Due to the Redress Scheme deadline and significant payments for historical child abuse claims, we are likely to continue seeing historical claims being brought and settled in 2020. Given the large amounts of damages being awarded in civil claims, the average Redress Scheme payment of $80,466 will be enticing for organisations expecting significant claims. With the deadline, organisations will need to move quickly in their decision making, particularly larger groups that may be joining as part of a representative model as these are time extensive to set up. Furthermore, it is likely we will get a better sense of assessments under the scheme. As of November 2019, the Scheme Operator had only processed 814 out of 5,290 applications.

Child safety investigations

In 2019, the reportable conduct schemes in Victoria and ACT entered their second year. This saw a change from regulatory bodies taking an educative approach to beginning to take increased compliance action. In Victoria, the Commission for Child and Young People (CCYP) became increasingly willing to question investigation findings. We are also beginning to see the first disputes under the scheme, demonstrating the need for a thorough investigation process in accordance with regulator’s requirements as well as your employment obligations.

This trend is likely to continue in 2020. As regulators become more focused on compliance, there will be real risks for organisations that fail to properly investigate child safety concerns. There is also discussion in other states such as Queensland and Tasmania to introduce reportable conduct schemes.

eSafety

In 2019, the eSafety Commissioner produced an eye-opening report regarding the risk of image based abuse amongst children and the impact on child safety. This report as well as increasing litigation against organisations for failure to fulfil their duty of care demonstrates the need for organisations to consider child safety in the digital realm. Common concerns include inappropriate contact between employees / volunteers and children and the risk of grooming, child on child cyberbullying and inappropriately shared images or videos. With the reverse burden of proof in relation to an organisation’s duty of care in several states such as Victoria, NSW and Queensland, it is vital that organisations are adequately prepared to manage these concerns.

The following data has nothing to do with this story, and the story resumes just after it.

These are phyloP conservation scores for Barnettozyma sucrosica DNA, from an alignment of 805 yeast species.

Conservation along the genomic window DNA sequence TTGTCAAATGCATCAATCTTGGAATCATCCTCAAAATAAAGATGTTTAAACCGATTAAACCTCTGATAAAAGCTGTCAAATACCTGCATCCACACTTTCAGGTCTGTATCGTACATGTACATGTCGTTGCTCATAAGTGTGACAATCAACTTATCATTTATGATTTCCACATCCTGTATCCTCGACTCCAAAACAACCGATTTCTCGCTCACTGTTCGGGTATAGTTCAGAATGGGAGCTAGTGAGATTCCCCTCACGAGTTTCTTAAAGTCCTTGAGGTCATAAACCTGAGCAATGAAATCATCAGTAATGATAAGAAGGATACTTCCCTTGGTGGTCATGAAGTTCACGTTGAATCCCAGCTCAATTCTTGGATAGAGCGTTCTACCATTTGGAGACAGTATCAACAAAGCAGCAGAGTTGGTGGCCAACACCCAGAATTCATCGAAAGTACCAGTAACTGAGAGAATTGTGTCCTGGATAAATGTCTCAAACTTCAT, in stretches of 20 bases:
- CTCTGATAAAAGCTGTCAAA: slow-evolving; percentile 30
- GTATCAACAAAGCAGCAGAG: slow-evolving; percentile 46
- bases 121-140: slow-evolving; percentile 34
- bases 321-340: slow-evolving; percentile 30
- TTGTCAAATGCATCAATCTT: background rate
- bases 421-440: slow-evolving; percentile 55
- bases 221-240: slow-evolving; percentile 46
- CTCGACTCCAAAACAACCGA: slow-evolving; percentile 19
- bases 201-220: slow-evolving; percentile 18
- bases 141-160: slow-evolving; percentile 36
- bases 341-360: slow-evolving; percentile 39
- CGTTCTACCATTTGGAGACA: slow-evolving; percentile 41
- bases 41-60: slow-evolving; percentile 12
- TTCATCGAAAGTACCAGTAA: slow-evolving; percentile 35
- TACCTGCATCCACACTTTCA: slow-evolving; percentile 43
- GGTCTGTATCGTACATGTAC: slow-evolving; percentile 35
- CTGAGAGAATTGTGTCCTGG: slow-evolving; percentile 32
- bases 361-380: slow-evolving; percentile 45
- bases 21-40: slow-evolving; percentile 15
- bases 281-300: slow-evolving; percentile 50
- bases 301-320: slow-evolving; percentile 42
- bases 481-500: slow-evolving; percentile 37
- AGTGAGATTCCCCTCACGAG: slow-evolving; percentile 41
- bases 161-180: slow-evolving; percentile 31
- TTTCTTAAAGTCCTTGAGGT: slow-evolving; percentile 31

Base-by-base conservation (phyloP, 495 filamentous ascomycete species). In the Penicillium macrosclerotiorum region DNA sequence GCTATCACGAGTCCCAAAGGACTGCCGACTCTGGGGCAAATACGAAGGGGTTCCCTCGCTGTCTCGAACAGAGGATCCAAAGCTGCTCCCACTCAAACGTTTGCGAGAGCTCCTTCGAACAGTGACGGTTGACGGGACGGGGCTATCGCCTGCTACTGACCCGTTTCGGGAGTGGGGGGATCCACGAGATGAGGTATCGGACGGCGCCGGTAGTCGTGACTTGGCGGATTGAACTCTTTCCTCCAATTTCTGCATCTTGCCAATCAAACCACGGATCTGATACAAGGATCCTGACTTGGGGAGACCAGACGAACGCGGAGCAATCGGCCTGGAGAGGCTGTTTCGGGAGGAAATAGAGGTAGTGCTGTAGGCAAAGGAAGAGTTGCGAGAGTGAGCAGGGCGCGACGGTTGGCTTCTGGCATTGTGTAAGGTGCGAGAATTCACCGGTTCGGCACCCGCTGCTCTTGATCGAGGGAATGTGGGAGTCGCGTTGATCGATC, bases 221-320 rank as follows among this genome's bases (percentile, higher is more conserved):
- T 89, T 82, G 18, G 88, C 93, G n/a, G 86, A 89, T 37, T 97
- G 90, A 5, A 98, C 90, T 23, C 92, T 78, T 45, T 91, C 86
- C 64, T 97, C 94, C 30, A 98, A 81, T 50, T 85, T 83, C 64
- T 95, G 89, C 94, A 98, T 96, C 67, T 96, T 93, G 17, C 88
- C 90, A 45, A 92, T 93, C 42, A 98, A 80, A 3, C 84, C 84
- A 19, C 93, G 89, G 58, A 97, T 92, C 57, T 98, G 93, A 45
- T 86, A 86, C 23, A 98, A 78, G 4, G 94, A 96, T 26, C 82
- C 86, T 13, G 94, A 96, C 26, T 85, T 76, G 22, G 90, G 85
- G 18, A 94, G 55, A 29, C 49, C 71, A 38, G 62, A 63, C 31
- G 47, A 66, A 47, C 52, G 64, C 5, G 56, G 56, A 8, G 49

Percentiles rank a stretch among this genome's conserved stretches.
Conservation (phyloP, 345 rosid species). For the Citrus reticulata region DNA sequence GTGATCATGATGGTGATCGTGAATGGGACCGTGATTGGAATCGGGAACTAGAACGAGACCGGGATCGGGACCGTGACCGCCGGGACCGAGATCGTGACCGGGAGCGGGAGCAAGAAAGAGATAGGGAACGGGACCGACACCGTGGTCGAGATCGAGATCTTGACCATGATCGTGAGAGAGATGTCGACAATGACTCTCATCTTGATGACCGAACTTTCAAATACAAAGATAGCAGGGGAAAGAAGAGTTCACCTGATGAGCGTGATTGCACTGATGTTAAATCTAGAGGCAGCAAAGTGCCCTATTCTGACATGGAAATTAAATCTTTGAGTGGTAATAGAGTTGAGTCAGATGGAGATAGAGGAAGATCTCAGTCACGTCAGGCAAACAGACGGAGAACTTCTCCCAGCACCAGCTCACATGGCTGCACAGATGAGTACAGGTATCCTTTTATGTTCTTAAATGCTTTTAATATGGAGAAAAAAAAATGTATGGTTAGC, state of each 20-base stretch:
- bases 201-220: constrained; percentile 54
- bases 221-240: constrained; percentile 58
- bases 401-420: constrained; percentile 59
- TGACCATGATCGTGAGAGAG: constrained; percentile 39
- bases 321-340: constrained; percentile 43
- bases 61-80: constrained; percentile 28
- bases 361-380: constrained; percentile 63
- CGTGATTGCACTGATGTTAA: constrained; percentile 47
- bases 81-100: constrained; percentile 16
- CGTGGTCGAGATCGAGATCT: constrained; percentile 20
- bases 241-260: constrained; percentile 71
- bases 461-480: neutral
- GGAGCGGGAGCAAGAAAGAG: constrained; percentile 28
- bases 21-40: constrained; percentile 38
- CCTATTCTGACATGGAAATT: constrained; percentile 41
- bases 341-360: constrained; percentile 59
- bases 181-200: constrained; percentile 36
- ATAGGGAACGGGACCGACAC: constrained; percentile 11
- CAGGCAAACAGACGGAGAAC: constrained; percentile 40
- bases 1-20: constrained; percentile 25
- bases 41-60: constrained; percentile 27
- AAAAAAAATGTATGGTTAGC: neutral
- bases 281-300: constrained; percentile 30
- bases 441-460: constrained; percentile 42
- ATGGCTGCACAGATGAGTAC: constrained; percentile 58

Get prepared now

Organisations need to be prepared for 2020 and the child safety landscape. Aside from the expected changes above, there is likely to be less tolerance for organisations that do not have proper compliance in place. We recommend that organisations take the steps below.

  1. Child safety strategy – in your strategic planning for 2020, ensure that child safety is a key consideration. Consider what your organisation’s stance will be on child safety going forward and what you could improve on this year in light of learnings from the previous years and upcoming changes.
  2. Training – the start of the year is a good time to remind your staff and volunteers and their child safety obligations. There are often new starters as well who will need to undergo training. For schools, it is a good time to conduct training in accordance with your compliance obligations.
  3. Policy and procedure review – Consider when you last reviewed your child safety policy and procedures and whether they are appropriate in light of recent or anticipated changes. In particular, most organisations fail to properly address the electronic aspect of child safety and find themselves ill-equipped to address these issues.
  4. Empower children – the National Principles place a significant emphasis on empowering children, as well as the child safe standards in states. This will become an important strategy for organisations to fulfil their duty of care, particularly in relation to child on child abuse and eSafety concerns.